Car insurance companies save over a billion dollars each year by denying and reducing accident victims’ property damage claims.
How can they do this?
Most property damage claims are made without the assistance of a lawyer. The auto insurance companies do not consider it their responsibility to assist or educate claimants regarding their property damage rights.
Additionally, some auto insurance companies discourage auto body repair shops from informing their customers they may have a diminished value claim.
As a result, many auto accident victims are not being properly compensated for their damages.
For example, the average diminished value claim is $3,500, but many claimants don’t know if they qualify to receive such a claim.
Most vehicles less than 5 years old and with less than 100,000 miles experience diminished value after being involved in a collision. Diminished value simply means that the vehicle’s trade-in or resale value has been “diminished” as a result of being in an auto accident.
With approximately 4.8 million non-injury passenger vehicle accidents annually, this is an “Access to Justice” issue for millions of claimants each year.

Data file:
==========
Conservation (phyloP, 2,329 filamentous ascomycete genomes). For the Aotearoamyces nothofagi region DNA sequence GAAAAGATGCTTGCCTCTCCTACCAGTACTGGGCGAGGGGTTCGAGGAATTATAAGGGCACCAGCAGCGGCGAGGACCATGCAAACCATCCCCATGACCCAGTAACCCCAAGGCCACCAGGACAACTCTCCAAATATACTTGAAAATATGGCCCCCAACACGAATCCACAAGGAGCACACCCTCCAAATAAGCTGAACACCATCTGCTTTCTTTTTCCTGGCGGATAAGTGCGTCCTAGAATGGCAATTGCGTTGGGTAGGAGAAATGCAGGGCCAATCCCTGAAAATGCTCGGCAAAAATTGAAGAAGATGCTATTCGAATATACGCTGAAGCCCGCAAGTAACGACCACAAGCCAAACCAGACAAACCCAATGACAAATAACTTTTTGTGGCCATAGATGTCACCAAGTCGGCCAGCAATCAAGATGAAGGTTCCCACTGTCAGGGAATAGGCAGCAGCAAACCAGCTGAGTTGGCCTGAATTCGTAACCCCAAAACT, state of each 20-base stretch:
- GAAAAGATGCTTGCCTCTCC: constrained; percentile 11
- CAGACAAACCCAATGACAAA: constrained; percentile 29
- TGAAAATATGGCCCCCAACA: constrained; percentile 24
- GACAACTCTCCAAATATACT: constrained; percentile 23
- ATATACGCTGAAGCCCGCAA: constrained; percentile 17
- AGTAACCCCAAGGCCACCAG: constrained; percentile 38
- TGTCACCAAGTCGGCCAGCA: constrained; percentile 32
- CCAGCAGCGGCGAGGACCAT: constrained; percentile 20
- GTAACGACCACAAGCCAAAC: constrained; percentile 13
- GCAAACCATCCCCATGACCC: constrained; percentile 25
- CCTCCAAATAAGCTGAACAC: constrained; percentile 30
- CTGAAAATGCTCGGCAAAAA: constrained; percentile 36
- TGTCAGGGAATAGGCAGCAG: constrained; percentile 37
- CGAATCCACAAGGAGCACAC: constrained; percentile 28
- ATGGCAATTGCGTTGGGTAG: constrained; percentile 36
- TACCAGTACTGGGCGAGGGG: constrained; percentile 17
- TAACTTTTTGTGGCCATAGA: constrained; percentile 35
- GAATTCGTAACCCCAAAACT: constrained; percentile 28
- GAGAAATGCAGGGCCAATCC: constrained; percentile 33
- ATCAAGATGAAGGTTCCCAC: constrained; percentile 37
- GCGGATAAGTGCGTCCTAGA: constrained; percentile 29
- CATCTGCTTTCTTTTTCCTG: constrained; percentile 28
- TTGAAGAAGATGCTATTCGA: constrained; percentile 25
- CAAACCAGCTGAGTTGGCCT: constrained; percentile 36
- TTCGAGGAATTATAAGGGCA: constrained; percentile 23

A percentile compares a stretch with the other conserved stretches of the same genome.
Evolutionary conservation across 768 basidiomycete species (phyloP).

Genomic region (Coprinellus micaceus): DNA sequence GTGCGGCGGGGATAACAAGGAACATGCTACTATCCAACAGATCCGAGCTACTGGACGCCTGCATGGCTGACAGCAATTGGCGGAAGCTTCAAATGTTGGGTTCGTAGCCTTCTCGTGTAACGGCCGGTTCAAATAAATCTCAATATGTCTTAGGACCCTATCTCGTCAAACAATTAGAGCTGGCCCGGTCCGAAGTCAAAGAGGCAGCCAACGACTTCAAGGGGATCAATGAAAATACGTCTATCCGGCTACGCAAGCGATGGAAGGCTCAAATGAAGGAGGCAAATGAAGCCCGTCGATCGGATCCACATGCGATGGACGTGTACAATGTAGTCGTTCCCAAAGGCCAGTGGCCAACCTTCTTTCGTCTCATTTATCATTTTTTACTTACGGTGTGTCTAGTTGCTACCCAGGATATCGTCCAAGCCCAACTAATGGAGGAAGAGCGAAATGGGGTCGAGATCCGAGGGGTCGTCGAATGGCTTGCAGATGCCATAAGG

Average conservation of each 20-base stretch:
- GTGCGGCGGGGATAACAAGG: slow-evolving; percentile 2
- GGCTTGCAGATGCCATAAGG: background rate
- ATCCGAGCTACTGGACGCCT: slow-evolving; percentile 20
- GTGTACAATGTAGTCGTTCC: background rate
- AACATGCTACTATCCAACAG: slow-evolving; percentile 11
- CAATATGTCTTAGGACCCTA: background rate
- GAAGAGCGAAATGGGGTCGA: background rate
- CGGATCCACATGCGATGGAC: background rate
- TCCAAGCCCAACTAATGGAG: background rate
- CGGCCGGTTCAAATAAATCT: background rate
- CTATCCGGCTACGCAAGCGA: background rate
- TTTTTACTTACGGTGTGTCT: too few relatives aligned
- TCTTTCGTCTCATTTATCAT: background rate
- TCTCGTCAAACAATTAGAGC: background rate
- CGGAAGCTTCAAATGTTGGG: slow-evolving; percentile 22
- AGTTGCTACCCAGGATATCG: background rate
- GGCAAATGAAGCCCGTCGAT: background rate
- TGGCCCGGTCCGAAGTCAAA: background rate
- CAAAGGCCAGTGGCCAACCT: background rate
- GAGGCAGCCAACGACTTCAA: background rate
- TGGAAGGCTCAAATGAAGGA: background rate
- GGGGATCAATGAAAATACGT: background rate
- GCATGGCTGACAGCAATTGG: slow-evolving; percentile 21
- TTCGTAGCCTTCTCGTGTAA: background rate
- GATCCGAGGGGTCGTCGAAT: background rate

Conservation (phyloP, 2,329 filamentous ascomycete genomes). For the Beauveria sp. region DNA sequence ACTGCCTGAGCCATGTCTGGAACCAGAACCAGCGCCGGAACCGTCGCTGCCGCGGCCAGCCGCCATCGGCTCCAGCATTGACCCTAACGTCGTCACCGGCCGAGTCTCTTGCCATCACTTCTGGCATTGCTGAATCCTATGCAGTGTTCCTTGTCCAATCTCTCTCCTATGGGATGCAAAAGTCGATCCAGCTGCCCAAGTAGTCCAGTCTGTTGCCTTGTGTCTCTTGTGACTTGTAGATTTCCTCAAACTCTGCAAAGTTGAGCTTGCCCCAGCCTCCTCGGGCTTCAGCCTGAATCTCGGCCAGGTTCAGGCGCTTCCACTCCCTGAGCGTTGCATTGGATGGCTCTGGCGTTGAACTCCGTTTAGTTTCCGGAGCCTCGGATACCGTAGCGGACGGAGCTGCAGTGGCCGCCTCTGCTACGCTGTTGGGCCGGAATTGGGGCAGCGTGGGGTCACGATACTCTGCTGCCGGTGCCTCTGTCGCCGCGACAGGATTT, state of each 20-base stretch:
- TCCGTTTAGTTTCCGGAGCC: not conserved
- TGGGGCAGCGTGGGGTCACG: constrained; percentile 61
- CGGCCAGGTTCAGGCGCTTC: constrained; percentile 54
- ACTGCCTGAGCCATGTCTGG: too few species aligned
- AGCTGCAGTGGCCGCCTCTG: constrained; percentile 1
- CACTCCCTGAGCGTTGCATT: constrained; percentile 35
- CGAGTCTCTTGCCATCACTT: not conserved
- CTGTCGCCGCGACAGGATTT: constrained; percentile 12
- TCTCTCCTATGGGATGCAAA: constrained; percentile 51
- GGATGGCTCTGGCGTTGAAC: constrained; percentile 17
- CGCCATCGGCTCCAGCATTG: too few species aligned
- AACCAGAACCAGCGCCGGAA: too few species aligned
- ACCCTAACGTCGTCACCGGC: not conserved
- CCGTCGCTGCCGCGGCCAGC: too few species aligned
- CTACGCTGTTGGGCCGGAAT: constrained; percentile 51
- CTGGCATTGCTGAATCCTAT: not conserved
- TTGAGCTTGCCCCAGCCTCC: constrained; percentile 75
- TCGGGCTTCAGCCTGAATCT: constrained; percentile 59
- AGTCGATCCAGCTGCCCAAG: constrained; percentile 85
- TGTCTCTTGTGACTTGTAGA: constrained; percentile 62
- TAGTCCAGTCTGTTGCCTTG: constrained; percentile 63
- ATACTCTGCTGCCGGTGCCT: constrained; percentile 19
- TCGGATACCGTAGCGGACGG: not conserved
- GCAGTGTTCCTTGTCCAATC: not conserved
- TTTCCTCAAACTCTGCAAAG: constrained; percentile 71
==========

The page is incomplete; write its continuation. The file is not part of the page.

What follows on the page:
Car Crash Specialists solves this “Access to Justice” problem by assisting auto body shops in Arizona with processing their customers’ diminished value claims at no cost to either the auto body shop or their customers.
In the event that a customer hires Car Crash Specialists to make a diminished value claim, it is on contingency fee basis, meaning that if there is No Recovery, there is No Fee.
If a contingency fee is earned by Car Crash Specialists, some amount may be paid to the auto body shop for their assistance with the diminished value recovery, on a case by case basis.
Car Crash Specialists is able to offer this new service in Arizona because of legal technology, automated legal documents, and new ethical rule changes that allow greater Access to Justice.
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*Disclaimer: This article provides general information and should not be taken as legal advice. Answers to questions or comments do not form an attorney-client relationship. This article is an advertisement.